Friday, August 7, 2009

PS 78-31: Are ants enemies of spiders? Spiders and ants in coffee agroecosystems in Southern Mexico

Linda Rivera-Marin, University of Michigan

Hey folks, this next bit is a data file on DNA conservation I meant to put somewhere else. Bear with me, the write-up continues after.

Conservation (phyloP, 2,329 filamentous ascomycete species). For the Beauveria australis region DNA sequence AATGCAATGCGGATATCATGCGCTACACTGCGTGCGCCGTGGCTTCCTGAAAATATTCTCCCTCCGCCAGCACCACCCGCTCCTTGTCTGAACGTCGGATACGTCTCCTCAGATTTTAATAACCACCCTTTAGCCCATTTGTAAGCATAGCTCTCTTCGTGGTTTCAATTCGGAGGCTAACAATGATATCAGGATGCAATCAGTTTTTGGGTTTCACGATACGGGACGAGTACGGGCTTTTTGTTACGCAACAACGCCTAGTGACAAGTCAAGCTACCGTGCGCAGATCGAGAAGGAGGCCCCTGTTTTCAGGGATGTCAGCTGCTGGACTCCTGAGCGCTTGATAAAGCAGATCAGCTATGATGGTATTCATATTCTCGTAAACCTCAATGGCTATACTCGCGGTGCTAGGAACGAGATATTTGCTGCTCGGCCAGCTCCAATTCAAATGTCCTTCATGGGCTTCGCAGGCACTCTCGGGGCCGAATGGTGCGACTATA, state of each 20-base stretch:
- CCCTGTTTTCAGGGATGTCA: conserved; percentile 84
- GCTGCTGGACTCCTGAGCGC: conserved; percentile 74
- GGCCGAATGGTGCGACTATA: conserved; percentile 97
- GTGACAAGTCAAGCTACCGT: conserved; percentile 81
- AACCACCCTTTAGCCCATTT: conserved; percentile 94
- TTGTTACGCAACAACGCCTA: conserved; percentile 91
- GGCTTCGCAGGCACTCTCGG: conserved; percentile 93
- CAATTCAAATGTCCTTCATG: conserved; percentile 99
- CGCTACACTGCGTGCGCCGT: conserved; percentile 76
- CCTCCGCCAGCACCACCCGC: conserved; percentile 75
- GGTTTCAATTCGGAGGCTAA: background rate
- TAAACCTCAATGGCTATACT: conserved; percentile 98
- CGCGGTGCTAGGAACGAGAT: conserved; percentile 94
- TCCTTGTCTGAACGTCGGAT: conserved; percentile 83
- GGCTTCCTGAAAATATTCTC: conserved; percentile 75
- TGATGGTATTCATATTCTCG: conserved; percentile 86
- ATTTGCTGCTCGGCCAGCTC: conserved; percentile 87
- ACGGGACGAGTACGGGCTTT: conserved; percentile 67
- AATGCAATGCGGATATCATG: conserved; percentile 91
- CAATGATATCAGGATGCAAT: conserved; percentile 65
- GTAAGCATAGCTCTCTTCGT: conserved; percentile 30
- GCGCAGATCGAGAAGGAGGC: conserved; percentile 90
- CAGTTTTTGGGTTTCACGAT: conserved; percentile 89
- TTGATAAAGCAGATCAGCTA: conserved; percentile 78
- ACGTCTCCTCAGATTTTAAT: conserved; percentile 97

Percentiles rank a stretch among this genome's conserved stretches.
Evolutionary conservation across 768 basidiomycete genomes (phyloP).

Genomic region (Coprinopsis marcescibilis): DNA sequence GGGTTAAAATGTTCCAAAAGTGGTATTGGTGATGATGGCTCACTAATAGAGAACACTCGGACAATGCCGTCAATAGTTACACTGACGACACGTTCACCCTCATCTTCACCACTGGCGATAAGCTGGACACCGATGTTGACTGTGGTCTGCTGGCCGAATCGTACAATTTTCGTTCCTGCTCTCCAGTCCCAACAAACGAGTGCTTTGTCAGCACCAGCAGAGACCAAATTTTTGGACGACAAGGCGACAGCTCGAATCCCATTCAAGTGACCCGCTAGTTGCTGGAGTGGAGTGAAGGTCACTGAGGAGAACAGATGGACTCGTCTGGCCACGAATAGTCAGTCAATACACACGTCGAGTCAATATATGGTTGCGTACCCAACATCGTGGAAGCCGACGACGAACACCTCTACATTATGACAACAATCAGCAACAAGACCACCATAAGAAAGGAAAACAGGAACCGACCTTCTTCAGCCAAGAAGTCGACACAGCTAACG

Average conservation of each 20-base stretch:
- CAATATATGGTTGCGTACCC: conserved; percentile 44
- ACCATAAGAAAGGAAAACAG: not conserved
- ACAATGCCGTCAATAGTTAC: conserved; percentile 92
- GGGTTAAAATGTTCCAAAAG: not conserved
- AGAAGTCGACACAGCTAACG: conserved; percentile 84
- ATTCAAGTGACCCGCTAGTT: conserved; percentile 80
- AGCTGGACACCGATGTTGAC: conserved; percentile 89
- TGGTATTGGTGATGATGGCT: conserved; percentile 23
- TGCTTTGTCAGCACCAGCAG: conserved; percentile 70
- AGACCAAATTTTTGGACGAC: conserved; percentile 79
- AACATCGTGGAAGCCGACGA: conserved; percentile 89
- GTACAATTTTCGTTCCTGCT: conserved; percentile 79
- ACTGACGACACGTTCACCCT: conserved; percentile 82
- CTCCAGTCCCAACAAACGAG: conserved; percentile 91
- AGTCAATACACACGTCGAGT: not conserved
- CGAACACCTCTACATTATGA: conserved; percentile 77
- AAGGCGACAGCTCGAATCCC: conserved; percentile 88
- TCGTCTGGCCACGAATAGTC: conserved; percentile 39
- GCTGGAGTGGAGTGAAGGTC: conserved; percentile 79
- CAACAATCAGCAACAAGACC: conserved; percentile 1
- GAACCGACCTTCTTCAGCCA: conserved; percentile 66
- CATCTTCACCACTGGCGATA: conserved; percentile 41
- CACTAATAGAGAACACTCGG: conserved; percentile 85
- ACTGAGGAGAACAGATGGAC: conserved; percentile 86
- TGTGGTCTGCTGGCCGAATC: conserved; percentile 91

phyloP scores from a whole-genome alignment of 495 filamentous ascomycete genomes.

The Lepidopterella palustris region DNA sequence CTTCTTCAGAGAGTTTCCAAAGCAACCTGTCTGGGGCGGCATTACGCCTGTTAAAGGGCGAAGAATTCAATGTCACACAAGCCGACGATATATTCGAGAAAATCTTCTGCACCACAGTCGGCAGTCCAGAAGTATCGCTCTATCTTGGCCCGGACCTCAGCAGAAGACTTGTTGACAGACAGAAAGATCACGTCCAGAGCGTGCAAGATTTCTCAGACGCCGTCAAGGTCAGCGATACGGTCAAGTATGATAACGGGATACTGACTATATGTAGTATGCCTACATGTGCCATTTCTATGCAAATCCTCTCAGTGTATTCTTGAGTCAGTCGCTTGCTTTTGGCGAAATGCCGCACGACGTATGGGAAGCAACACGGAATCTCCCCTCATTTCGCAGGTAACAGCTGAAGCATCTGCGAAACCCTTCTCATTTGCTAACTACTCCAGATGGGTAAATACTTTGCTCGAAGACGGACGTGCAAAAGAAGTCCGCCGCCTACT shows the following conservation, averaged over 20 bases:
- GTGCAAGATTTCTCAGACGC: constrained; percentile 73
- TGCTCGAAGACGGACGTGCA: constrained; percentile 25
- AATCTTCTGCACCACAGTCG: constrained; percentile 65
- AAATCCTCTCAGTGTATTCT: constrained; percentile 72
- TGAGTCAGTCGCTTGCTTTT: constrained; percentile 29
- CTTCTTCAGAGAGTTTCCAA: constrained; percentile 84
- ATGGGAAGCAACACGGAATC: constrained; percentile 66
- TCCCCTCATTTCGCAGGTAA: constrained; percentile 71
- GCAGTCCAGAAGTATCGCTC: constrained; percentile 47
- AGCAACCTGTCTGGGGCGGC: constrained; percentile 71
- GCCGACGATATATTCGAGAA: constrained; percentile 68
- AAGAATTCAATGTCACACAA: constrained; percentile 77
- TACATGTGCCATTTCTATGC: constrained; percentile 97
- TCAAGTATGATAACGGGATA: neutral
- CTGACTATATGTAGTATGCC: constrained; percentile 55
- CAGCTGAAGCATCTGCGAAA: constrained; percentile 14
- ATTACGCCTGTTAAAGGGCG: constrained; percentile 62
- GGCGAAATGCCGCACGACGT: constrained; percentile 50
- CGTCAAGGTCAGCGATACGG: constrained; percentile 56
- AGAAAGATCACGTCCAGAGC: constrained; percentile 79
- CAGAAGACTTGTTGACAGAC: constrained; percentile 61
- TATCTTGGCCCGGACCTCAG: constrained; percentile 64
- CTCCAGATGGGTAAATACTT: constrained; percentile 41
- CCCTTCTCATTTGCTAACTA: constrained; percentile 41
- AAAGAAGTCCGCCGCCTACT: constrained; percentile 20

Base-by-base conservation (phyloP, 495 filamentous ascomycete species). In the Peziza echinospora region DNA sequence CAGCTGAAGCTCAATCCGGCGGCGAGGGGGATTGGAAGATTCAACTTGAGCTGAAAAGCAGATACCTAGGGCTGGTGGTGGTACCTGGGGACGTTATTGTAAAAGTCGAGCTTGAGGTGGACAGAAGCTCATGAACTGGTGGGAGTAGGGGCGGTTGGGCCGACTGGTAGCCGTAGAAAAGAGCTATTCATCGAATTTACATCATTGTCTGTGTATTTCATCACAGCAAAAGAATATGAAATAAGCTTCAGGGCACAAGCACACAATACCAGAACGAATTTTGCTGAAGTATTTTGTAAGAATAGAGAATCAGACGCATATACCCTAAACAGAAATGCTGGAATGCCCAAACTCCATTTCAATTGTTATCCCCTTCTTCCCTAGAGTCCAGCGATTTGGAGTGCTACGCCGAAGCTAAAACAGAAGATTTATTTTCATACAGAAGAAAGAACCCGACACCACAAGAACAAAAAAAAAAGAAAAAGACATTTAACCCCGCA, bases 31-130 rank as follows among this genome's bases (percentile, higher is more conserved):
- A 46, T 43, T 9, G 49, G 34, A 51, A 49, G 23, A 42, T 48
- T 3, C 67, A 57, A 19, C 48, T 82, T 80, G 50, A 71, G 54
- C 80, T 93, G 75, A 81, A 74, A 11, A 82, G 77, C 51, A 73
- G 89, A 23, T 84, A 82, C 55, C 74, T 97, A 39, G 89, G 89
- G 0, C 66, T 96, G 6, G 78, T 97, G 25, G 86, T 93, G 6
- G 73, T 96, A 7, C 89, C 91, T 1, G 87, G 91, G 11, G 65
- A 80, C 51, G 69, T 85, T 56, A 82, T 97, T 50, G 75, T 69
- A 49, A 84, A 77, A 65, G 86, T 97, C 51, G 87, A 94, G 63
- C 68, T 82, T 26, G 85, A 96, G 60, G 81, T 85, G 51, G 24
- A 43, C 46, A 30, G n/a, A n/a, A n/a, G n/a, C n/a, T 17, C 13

Background/Question/Methods Coffee agroecosystem management influences the biodiversity present in coffee agroecosystems, for example, coffee plantations under an organic management harbor higher ant diversity than conventional coffee plantations. On the other hand, it has been shown that this biodiversity plays an important role in the biological control of herbivorous insects present in coffee plants. However, little information on the role that spiders, a very important predatory group, play in coffee agroecosystems is available. Furthermore, because in the coffee agroecosystems from Chiapas Mexico, the ant Azteca instabilis forms large colonies of aggressive workers, this ant could have an antagonistic effect on spider diversity. Two were the questions of this research. Does coffee agroecosystem management affect spider diversity? Does Azteca instabilis affect spider diversity? In order to answer these questions, during June–July of 2008 I sampled spiders in two coffee agroecosystems, one polyculture and one monoculture. I collected spiders that were in the nearest four coffee plants around a shade tree with an Azteca nest, simultaneously I collected spiders that were in the nearest four coffee plants around a shade tree without an Azteca nest. In the polyculture I sampled spiders around 18 trees, while in the monoculture I sampled spiders around 14 trees. Results/Conclusions In total 63 morphospecies were found in coffee agroecosystems. Accumulation curves showed that neither coffee agroecosystem management nor Azteca presence affected spider species richness. In the monoculture 48 spider species were recorded in comparison to 52 spider species recorded in the polyculture. In Azteca presence 53 spider species were recorded while 50 spider species were recorded in absence of Azteca. In addition, a generalized linear model (GLM) did not find any effect of coffee agroecosystem management, Azteca presence or any significant interaction between these variables on spider richness. However, a GLM showed that spider abundance was significant higher in the monoculture (p<0.001). Furthermore, Azteca presence had a positive effect on a specific spider species. These results suggest that coffee agroecosystem management seem do not have an effect on spider diversity, thus representing a case in which biodiversity is not influenced by agroecosystem management, however alternative explanations are discussed. Finally I conclude that the dominant ant Azteca instabilis does not have a negative effect on spider diversity, at least at the studied scale, therefore both predators could have additive or synergetic effects in the control of herbivorous populations in coffee agroecosystems.